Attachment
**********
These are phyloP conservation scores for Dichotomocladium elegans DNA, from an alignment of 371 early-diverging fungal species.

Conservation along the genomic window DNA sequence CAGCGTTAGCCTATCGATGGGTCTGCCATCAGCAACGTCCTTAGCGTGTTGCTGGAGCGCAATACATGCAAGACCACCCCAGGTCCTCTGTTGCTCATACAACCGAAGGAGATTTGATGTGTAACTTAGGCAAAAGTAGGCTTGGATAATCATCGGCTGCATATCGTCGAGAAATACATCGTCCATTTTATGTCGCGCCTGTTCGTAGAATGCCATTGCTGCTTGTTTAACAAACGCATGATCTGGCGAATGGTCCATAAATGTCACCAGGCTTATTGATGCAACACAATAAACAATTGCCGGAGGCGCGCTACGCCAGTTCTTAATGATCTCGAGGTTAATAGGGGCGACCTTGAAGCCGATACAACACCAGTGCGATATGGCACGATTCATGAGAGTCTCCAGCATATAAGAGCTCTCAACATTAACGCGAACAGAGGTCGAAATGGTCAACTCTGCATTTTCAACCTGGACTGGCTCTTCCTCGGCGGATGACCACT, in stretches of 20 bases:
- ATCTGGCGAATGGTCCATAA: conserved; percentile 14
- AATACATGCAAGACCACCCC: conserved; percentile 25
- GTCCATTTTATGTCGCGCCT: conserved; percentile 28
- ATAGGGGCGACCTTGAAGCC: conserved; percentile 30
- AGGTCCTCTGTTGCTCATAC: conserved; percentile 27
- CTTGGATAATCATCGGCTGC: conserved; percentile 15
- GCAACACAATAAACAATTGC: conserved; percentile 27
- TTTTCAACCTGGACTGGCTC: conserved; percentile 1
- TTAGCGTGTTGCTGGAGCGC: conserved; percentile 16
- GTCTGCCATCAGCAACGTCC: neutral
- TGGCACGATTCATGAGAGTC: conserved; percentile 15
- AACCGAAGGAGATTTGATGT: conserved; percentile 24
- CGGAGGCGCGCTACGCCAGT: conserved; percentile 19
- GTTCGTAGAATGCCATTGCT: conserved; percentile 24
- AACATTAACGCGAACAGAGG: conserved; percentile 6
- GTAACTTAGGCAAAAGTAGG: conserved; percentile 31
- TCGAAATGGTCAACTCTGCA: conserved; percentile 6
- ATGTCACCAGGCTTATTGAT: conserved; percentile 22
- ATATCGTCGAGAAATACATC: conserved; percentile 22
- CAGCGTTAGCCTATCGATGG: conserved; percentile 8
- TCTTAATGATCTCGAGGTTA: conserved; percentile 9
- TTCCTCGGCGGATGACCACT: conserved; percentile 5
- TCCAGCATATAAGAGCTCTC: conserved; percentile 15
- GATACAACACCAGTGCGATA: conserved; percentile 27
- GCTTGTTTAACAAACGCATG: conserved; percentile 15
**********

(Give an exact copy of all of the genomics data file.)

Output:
These are phyloP conservation scores for Dichotomocladium elegans DNA, from an alignment of 371 early-diverging fungal species.

Conservation along the genomic window DNA sequence CAGCGTTAGCCTATCGATGGGTCTGCCATCAGCAACGTCCTTAGCGTGTTGCTGGAGCGCAATACATGCAAGACCACCCCAGGTCCTCTGTTGCTCATACAACCGAAGGAGATTTGATGTGTAACTTAGGCAAAAGTAGGCTTGGATAATCATCGGCTGCATATCGTCGAGAAATACATCGTCCATTTTATGTCGCGCCTGTTCGTAGAATGCCATTGCTGCTTGTTTAACAAACGCATGATCTGGCGAATGGTCCATAAATGTCACCAGGCTTATTGATGCAACACAATAAACAATTGCCGGAGGCGCGCTACGCCAGTTCTTAATGATCTCGAGGTTAATAGGGGCGACCTTGAAGCCGATACAACACCAGTGCGATATGGCACGATTCATGAGAGTCTCCAGCATATAAGAGCTCTCAACATTAACGCGAACAGAGGTCGAAATGGTCAACTCTGCATTTTCAACCTGGACTGGCTCTTCCTCGGCGGATGACCACT, in stretches of 20 bases:
- ATCTGGCGAATGGTCCATAA: conserved; percentile 14
- AATACATGCAAGACCACCCC: conserved; percentile 25
- GTCCATTTTATGTCGCGCCT: conserved; percentile 28
- ATAGGGGCGACCTTGAAGCC: conserved; percentile 30
- AGGTCCTCTGTTGCTCATAC: conserved; percentile 27
- CTTGGATAATCATCGGCTGC: conserved; percentile 15
- GCAACACAATAAACAATTGC: conserved; percentile 27
- TTTTCAACCTGGACTGGCTC: conserved; percentile 1
- TTAGCGTGTTGCTGGAGCGC: conserved; percentile 16
- GTCTGCCATCAGCAACGTCC: neutral
- TGGCACGATTCATGAGAGTC: conserved; percentile 15
- AACCGAAGGAGATTTGATGT: conserved; percentile 24
- CGGAGGCGCGCTACGCCAGT: conserved; percentile 19
- GTTCGTAGAATGCCATTGCT: conserved; percentile 24
- AACATTAACGCGAACAGAGG: conserved; percentile 6
- GTAACTTAGGCAAAAGTAGG: conserved; percentile 31
- TCGAAATGGTCAACTCTGCA: conserved; percentile 6
- ATGTCACCAGGCTTATTGAT: conserved; percentile 22
- ATATCGTCGAGAAATACATC: conserved; percentile 22
- CAGCGTTAGCCTATCGATGG: conserved; percentile 8
- TCTTAATGATCTCGAGGTTA: conserved; percentile 9
- TTCCTCGGCGGATGACCACT: conserved; percentile 5
- TCCAGCATATAAGAGCTCTC: conserved; percentile 15
- GATACAACACCAGTGCGATA: conserved; percentile 27
- GCTTGTTTAACAAACGCATG: conserved; percentile 15